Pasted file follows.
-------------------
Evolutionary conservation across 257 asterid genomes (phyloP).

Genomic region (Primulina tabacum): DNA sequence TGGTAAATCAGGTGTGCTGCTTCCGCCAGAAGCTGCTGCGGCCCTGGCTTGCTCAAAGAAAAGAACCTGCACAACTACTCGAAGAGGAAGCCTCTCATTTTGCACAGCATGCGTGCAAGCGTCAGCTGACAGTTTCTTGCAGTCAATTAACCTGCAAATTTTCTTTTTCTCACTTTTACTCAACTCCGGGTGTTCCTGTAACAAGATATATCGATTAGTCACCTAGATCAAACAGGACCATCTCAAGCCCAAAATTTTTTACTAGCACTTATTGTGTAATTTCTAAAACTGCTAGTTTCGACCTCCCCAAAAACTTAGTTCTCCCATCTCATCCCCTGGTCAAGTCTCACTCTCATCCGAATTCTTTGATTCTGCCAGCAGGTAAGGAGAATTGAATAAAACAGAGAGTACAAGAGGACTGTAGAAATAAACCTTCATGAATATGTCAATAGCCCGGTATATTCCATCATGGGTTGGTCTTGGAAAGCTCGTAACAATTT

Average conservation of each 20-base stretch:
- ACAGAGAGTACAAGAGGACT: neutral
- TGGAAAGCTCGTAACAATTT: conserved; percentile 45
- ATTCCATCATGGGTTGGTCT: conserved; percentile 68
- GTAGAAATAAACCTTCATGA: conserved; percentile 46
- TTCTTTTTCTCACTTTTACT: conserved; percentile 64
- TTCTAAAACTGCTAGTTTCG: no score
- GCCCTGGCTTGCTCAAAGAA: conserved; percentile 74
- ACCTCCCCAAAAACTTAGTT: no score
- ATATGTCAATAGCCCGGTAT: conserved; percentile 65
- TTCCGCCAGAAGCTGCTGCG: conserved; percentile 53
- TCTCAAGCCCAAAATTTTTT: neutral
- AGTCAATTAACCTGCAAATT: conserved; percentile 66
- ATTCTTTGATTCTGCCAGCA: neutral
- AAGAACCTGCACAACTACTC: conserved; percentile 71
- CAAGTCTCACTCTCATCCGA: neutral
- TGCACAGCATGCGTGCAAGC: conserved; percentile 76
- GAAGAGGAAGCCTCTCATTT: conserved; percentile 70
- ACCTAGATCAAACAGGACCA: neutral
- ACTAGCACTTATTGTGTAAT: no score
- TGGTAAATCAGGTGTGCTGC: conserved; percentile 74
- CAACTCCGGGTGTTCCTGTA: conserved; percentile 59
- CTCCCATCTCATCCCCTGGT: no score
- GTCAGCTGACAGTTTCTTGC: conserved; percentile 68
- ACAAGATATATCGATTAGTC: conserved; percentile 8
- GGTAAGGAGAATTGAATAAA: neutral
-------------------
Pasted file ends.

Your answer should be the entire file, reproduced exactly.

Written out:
Evolutionary conservation across 257 asterid genomes (phyloP).

Genomic region (Primulina tabacum): DNA sequence TGGTAAATCAGGTGTGCTGCTTCCGCCAGAAGCTGCTGCGGCCCTGGCTTGCTCAAAGAAAAGAACCTGCACAACTACTCGAAGAGGAAGCCTCTCATTTTGCACAGCATGCGTGCAAGCGTCAGCTGACAGTTTCTTGCAGTCAATTAACCTGCAAATTTTCTTTTTCTCACTTTTACTCAACTCCGGGTGTTCCTGTAACAAGATATATCGATTAGTCACCTAGATCAAACAGGACCATCTCAAGCCCAAAATTTTTTACTAGCACTTATTGTGTAATTTCTAAAACTGCTAGTTTCGACCTCCCCAAAAACTTAGTTCTCCCATCTCATCCCCTGGTCAAGTCTCACTCTCATCCGAATTCTTTGATTCTGCCAGCAGGTAAGGAGAATTGAATAAAACAGAGAGTACAAGAGGACTGTAGAAATAAACCTTCATGAATATGTCAATAGCCCGGTATATTCCATCATGGGTTGGTCTTGGAAAGCTCGTAACAATTT

Average conservation of each 20-base stretch:
- ACAGAGAGTACAAGAGGACT: neutral
- TGGAAAGCTCGTAACAATTT: conserved; percentile 45
- ATTCCATCATGGGTTGGTCT: conserved; percentile 68
- GTAGAAATAAACCTTCATGA: conserved; percentile 46
- TTCTTTTTCTCACTTTTACT: conserved; percentile 64
- TTCTAAAACTGCTAGTTTCG: no score
- GCCCTGGCTTGCTCAAAGAA: conserved; percentile 74
- ACCTCCCCAAAAACTTAGTT: no score
- ATATGTCAATAGCCCGGTAT: conserved; percentile 65
- TTCCGCCAGAAGCTGCTGCG: conserved; percentile 53
- TCTCAAGCCCAAAATTTTTT: neutral
- AGTCAATTAACCTGCAAATT: conserved; percentile 66
- ATTCTTTGATTCTGCCAGCA: neutral
- AAGAACCTGCACAACTACTC: conserved; percentile 71
- CAAGTCTCACTCTCATCCGA: neutral
- TGCACAGCATGCGTGCAAGC: conserved; percentile 76
- GAAGAGGAAGCCTCTCATTT: conserved; percentile 70
- ACCTAGATCAAACAGGACCA: neutral
- ACTAGCACTTATTGTGTAAT: no score
- TGGTAAATCAGGTGTGCTGC: conserved; percentile 74
- CAACTCCGGGTGTTCCTGTA: conserved; percentile 59
- CTCCCATCTCATCCCCTGGT: no score
- GTCAGCTGACAGTTTCTTGC: conserved; percentile 68
- ACAAGATATATCGATTAGTC: conserved; percentile 8
- GGTAAGGAGAATTGAATAAA: neutral